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Last Updated: Monday, 26 April, 2004, 09:16 GMT 10:16 UK
Abortion activists on the march
Abortion rights activists fill Washington Mall
Abortion rights activists filled the Washington Mall
Hundreds of thousands of activists from the US and some 60 other countries have rallied in Washington in support of abortion rights.

Organisers of the March for Women's Lives say women's reproductive rights have never been so threatened, nor has their health faced such peril.

Pro-life activists, who equate abortion with murder, also rallied in Washington but were vastly outnumbered.

Abortion is one of the most divisive and emotive issues in US politics.

The event was the first large-scale abortion rights demonstration in Washington since 1992, the New York Times reports.

Bush under fire

Reports on the size of the crowd vary, but police sources informally estimated it at between 500,000 and 800,000 according to AP, while organisers put it at 1.15 million, AFP reports.

The march organisers included the American Civil Liberties Union and the Planned Parenthood Federation,

"The time is right for a public demonstration of historic size in support of reproductive freedom and justice for all women," they say on their website.

Pro-choice campaigners believe legal abortion is under creeping assault from Republicans who are trying to dismantle its legal foundation bit by bit.

Senator Hillary Clinton

President George W Bush's administration was filled with people who view the Supreme Court ruling that legalised abortion as "the worst abomination of constitutional law", US Senator Hillary Clinton said.

She told protesters the Bush administration was going further - "turning the clock back... on so many issues that are important to women".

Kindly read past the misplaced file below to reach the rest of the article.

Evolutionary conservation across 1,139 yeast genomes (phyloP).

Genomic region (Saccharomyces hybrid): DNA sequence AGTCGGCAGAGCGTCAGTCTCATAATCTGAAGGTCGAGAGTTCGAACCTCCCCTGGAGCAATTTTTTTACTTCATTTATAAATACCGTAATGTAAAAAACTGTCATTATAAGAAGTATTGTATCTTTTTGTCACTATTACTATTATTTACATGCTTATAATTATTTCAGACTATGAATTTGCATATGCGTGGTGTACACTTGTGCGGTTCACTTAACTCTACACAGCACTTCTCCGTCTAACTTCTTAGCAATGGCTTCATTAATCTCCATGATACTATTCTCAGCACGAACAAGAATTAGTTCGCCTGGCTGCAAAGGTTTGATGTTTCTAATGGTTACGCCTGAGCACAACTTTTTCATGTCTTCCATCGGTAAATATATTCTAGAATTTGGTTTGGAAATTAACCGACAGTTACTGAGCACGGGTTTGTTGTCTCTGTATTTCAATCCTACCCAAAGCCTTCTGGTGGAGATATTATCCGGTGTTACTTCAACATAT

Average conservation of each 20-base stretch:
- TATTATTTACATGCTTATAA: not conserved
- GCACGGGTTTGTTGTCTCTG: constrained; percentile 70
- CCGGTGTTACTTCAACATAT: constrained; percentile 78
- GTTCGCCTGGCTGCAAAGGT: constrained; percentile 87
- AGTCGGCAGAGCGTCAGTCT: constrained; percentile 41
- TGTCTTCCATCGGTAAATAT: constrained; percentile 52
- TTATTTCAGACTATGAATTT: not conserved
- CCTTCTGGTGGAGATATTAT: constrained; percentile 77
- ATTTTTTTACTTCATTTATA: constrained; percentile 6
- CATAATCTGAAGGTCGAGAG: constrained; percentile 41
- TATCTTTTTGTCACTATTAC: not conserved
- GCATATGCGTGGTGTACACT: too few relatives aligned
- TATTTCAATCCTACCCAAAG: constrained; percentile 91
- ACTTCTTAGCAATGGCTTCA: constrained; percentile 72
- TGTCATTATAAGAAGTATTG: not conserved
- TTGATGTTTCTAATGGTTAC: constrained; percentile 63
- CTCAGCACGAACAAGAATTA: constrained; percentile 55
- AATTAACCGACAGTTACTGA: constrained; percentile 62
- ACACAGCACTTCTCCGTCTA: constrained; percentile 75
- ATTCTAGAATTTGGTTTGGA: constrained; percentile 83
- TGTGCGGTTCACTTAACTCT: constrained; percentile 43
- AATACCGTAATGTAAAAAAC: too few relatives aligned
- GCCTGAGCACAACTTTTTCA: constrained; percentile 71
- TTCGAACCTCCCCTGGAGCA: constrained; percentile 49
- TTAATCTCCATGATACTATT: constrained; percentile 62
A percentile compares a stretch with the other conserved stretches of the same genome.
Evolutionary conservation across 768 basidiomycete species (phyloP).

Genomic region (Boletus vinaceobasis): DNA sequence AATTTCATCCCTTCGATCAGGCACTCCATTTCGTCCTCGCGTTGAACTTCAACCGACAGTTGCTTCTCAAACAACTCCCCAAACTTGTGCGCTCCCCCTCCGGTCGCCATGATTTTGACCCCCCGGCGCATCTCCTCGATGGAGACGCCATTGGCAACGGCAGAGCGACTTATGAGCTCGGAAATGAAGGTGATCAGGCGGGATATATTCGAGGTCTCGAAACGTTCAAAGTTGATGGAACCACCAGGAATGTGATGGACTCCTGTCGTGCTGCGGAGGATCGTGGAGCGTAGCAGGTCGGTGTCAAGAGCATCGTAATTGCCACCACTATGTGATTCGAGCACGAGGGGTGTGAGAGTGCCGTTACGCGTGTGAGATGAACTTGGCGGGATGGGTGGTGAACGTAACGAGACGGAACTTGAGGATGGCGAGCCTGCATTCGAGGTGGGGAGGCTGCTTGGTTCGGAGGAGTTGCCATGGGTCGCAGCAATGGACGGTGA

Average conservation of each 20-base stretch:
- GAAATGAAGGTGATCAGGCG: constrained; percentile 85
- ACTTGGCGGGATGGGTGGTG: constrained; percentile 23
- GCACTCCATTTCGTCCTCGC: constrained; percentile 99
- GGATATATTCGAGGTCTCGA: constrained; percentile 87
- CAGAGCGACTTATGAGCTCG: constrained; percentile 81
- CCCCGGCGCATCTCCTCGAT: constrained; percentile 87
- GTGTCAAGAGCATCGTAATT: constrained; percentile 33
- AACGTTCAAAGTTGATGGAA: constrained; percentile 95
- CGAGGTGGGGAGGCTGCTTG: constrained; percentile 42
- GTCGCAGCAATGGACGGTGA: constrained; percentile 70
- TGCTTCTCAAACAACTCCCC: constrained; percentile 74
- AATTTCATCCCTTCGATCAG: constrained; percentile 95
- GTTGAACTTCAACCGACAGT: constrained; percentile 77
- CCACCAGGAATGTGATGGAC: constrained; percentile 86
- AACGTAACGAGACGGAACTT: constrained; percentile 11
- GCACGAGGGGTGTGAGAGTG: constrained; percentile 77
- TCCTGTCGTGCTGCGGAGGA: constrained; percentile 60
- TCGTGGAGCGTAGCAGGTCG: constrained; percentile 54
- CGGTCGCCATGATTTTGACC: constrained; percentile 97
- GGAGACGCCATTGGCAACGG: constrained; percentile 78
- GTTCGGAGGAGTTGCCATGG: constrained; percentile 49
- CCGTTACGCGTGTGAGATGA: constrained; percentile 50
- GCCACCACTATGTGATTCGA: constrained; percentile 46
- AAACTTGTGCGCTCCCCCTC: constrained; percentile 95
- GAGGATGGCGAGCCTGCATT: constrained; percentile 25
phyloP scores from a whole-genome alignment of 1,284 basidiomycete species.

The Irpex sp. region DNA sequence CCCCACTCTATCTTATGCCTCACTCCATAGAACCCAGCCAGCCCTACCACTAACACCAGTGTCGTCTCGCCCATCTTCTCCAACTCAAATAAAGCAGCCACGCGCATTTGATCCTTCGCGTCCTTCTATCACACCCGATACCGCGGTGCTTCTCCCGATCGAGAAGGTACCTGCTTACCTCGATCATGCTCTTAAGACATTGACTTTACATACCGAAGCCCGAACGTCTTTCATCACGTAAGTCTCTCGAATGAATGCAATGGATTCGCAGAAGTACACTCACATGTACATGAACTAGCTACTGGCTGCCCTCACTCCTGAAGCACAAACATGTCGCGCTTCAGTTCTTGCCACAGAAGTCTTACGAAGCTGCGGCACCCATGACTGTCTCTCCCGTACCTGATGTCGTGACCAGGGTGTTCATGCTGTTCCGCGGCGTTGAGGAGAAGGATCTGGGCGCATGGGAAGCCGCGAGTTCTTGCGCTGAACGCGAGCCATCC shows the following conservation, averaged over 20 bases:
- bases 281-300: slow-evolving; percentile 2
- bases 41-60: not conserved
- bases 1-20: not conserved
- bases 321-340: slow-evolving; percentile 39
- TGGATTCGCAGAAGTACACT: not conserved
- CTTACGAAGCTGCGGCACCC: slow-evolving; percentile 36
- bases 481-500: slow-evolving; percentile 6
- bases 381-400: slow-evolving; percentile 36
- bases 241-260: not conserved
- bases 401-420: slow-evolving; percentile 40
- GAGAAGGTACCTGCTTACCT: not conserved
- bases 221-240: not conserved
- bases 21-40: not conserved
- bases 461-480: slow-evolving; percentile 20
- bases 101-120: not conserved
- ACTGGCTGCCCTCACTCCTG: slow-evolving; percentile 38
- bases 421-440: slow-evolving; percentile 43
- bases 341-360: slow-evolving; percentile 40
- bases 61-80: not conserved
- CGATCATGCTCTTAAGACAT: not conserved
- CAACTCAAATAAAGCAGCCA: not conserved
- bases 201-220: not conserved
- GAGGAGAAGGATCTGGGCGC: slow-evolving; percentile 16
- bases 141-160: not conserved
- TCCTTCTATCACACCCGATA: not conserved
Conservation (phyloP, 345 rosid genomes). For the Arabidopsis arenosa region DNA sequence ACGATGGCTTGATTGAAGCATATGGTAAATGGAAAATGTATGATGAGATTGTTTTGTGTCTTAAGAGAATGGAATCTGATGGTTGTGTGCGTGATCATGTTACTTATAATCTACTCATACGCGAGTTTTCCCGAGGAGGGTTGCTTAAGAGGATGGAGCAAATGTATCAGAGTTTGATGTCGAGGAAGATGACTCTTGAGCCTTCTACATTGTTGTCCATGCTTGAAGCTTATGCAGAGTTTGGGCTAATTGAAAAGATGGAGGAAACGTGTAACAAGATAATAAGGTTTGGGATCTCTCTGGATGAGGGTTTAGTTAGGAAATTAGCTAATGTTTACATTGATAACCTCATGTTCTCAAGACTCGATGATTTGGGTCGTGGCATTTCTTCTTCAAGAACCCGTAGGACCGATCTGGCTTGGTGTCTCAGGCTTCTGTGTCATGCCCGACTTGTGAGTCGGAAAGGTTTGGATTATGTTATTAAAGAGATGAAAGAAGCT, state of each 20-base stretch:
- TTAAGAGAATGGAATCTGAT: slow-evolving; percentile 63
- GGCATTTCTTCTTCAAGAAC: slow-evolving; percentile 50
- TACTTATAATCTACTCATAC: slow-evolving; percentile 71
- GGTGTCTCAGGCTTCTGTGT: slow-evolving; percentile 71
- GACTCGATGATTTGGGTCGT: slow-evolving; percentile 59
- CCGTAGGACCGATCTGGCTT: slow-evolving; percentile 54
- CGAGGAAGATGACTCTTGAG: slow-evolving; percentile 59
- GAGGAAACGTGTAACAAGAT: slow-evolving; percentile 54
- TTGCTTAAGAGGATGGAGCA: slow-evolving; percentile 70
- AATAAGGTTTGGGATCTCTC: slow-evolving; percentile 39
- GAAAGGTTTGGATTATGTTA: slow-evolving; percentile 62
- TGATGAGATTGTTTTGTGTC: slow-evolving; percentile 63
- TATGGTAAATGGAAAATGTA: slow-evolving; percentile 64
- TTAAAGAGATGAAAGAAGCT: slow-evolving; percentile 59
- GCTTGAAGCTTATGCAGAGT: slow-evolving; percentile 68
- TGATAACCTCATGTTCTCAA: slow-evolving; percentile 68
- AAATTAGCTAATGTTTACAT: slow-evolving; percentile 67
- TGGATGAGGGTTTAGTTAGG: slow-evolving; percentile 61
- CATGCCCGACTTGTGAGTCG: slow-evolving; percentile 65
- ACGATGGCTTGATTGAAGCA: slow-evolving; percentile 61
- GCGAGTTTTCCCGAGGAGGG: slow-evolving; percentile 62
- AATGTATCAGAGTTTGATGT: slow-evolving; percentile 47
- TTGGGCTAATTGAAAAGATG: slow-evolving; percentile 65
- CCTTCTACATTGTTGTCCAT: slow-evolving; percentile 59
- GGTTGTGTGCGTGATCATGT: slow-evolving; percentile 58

"We didn't have to march for 12 long years because we had a government that respected the rights of women," she said, urging the protesters to vote for Mr Bush's rival John Kerry.

Foreign activists said they were attending not only to show solidarity with their US counterparts but to highlight the impact of American policies on women abroad, especially in developing countries.

They cited a decision by President George W Bush in 2001 to enforce what is known as the global gag rule. This prohibits non-governmental groups that perform abortions or offer counselling on abortion from receiving US government funding.

"Since the global gag rule is affecting family planning worldwide, this is also our cause," Catherina Hinz of the German Foundation for World Population told AP.

The US authorities insist that the amount of funding for foreign family planning services remains the same and that the level of service provided has not changed at all.

The BBC's Mathew Charles
"Mr Bush has been an outspoken opponent of abortion"

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